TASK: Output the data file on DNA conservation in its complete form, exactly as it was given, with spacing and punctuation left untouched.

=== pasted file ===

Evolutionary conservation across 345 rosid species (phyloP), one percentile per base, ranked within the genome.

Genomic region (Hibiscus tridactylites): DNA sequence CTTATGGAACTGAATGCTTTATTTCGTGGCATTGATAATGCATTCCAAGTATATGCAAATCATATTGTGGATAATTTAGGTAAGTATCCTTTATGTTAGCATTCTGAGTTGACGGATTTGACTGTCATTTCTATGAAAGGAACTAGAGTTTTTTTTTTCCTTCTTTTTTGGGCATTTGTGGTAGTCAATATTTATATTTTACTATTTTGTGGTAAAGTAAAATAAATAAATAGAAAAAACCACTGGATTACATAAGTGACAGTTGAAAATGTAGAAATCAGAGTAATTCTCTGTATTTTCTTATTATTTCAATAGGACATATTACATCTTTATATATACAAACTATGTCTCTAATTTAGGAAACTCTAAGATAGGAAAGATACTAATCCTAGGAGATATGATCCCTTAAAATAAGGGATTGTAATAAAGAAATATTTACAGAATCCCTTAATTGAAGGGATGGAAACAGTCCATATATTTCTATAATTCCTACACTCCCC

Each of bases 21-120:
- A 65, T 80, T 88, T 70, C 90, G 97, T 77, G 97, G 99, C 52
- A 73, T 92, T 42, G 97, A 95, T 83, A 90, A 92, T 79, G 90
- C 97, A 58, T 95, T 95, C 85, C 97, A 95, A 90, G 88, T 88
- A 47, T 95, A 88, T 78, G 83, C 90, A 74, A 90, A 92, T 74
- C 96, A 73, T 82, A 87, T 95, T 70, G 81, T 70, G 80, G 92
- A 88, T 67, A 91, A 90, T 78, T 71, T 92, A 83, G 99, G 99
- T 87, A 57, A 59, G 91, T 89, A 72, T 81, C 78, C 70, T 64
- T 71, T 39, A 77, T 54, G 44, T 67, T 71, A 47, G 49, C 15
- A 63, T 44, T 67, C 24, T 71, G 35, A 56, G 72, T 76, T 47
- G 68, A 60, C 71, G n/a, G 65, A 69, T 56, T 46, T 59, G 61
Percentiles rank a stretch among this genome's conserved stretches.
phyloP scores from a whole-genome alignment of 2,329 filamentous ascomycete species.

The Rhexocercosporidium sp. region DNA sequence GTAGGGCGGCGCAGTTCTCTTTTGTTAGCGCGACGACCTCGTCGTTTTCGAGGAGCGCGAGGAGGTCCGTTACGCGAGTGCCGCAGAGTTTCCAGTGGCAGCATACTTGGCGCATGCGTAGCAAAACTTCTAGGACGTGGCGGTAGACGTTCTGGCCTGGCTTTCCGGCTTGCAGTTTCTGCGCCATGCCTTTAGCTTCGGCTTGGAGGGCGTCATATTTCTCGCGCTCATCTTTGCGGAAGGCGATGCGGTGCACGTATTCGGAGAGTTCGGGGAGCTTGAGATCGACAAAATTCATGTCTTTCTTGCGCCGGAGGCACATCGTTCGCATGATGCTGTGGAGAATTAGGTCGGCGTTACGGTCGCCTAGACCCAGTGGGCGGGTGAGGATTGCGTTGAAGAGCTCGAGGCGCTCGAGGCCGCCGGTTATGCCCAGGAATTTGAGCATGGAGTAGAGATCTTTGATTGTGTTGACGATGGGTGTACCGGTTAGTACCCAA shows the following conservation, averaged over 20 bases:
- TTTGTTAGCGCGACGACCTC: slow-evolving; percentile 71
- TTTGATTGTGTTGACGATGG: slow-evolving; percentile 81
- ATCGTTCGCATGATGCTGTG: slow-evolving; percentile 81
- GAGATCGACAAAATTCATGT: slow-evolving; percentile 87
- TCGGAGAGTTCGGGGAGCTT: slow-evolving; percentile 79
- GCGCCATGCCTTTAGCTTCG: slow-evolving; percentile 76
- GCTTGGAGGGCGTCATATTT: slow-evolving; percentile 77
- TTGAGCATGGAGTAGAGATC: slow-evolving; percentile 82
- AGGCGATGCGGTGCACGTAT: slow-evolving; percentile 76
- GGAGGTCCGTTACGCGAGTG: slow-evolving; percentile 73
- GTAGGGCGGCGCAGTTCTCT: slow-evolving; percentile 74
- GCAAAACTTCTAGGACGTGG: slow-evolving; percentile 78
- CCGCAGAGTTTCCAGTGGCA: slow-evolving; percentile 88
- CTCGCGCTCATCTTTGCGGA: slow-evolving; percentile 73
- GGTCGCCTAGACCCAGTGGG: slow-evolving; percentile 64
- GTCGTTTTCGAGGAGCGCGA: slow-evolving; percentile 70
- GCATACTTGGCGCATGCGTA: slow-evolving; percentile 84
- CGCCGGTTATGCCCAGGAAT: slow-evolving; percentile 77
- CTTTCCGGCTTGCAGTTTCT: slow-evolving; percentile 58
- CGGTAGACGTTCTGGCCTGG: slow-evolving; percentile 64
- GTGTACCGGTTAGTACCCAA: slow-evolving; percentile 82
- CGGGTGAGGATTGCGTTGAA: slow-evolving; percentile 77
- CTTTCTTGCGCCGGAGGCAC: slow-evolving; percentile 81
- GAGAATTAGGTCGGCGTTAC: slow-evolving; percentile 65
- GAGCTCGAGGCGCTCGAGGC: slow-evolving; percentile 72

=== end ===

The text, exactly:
Evolutionary conservation across 345 rosid species (phyloP), one percentile per base, ranked within the genome.

Genomic region (Hibiscus tridactylites): DNA sequence CTTATGGAACTGAATGCTTTATTTCGTGGCATTGATAATGCATTCCAAGTATATGCAAATCATATTGTGGATAATTTAGGTAAGTATCCTTTATGTTAGCATTCTGAGTTGACGGATTTGACTGTCATTTCTATGAAAGGAACTAGAGTTTTTTTTTTCCTTCTTTTTTGGGCATTTGTGGTAGTCAATATTTATATTTTACTATTTTGTGGTAAAGTAAAATAAATAAATAGAAAAAACCACTGGATTACATAAGTGACAGTTGAAAATGTAGAAATCAGAGTAATTCTCTGTATTTTCTTATTATTTCAATAGGACATATTACATCTTTATATATACAAACTATGTCTCTAATTTAGGAAACTCTAAGATAGGAAAGATACTAATCCTAGGAGATATGATCCCTTAAAATAAGGGATTGTAATAAAGAAATATTTACAGAATCCCTTAATTGAAGGGATGGAAACAGTCCATATATTTCTATAATTCCTACACTCCCC

Each of bases 21-120:
- A 65, T 80, T 88, T 70, C 90, G 97, T 77, G 97, G 99, C 52
- A 73, T 92, T 42, G 97, A 95, T 83, A 90, A 92, T 79, G 90
- C 97, A 58, T 95, T 95, C 85, C 97, A 95, A 90, G 88, T 88
- A 47, T 95, A 88, T 78, G 83, C 90, A 74, A 90, A 92, T 74
- C 96, A 73, T 82, A 87, T 95, T 70, G 81, T 70, G 80, G 92
- A 88, T 67, A 91, A 90, T 78, T 71, T 92, A 83, G 99, G 99
- T 87, A 57, A 59, G 91, T 89, A 72, T 81, C 78, C 70, T 64
- T 71, T 39, A 77, T 54, G 44, T 67, T 71, A 47, G 49, C 15
- A 63, T 44, T 67, C 24, T 71, G 35, A 56, G 72, T 76, T 47
- G 68, A 60, C 71, G n/a, G 65, A 69, T 56, T 46, T 59, G 61
Percentiles rank a stretch among this genome's conserved stretches.
phyloP scores from a whole-genome alignment of 2,329 filamentous ascomycete species.

The Rhexocercosporidium sp. region DNA sequence GTAGGGCGGCGCAGTTCTCTTTTGTTAGCGCGACGACCTCGTCGTTTTCGAGGAGCGCGAGGAGGTCCGTTACGCGAGTGCCGCAGAGTTTCCAGTGGCAGCATACTTGGCGCATGCGTAGCAAAACTTCTAGGACGTGGCGGTAGACGTTCTGGCCTGGCTTTCCGGCTTGCAGTTTCTGCGCCATGCCTTTAGCTTCGGCTTGGAGGGCGTCATATTTCTCGCGCTCATCTTTGCGGAAGGCGATGCGGTGCACGTATTCGGAGAGTTCGGGGAGCTTGAGATCGACAAAATTCATGTCTTTCTTGCGCCGGAGGCACATCGTTCGCATGATGCTGTGGAGAATTAGGTCGGCGTTACGGTCGCCTAGACCCAGTGGGCGGGTGAGGATTGCGTTGAAGAGCTCGAGGCGCTCGAGGCCGCCGGTTATGCCCAGGAATTTGAGCATGGAGTAGAGATCTTTGATTGTGTTGACGATGGGTGTACCGGTTAGTACCCAA shows the following conservation, averaged over 20 bases:
- TTTGTTAGCGCGACGACCTC: slow-evolving; percentile 71
- TTTGATTGTGTTGACGATGG: slow-evolving; percentile 81
- ATCGTTCGCATGATGCTGTG: slow-evolving; percentile 81
- GAGATCGACAAAATTCATGT: slow-evolving; percentile 87
- TCGGAGAGTTCGGGGAGCTT: slow-evolving; percentile 79
- GCGCCATGCCTTTAGCTTCG: slow-evolving; percentile 76
- GCTTGGAGGGCGTCATATTT: slow-evolving; percentile 77
- TTGAGCATGGAGTAGAGATC: slow-evolving; percentile 82
- AGGCGATGCGGTGCACGTAT: slow-evolving; percentile 76
- GGAGGTCCGTTACGCGAGTG: slow-evolving; percentile 73
- GTAGGGCGGCGCAGTTCTCT: slow-evolving; percentile 74
- GCAAAACTTCTAGGACGTGG: slow-evolving; percentile 78
- CCGCAGAGTTTCCAGTGGCA: slow-evolving; percentile 88
- CTCGCGCTCATCTTTGCGGA: slow-evolving; percentile 73
- GGTCGCCTAGACCCAGTGGG: slow-evolving; percentile 64
- GTCGTTTTCGAGGAGCGCGA: slow-evolving; percentile 70
- GCATACTTGGCGCATGCGTA: slow-evolving; percentile 84
- CGCCGGTTATGCCCAGGAAT: slow-evolving; percentile 77
- CTTTCCGGCTTGCAGTTTCT: slow-evolving; percentile 58
- CGGTAGACGTTCTGGCCTGG: slow-evolving; percentile 64
- GTGTACCGGTTAGTACCCAA: slow-evolving; percentile 82
- CGGGTGAGGATTGCGTTGAA: slow-evolving; percentile 77
- CTTTCTTGCGCCGGAGGCAC: slow-evolving; percentile 81
- GAGAATTAGGTCGGCGTTAC: slow-evolving; percentile 65
- GAGCTCGAGGCGCTCGAGGC: slow-evolving; percentile 72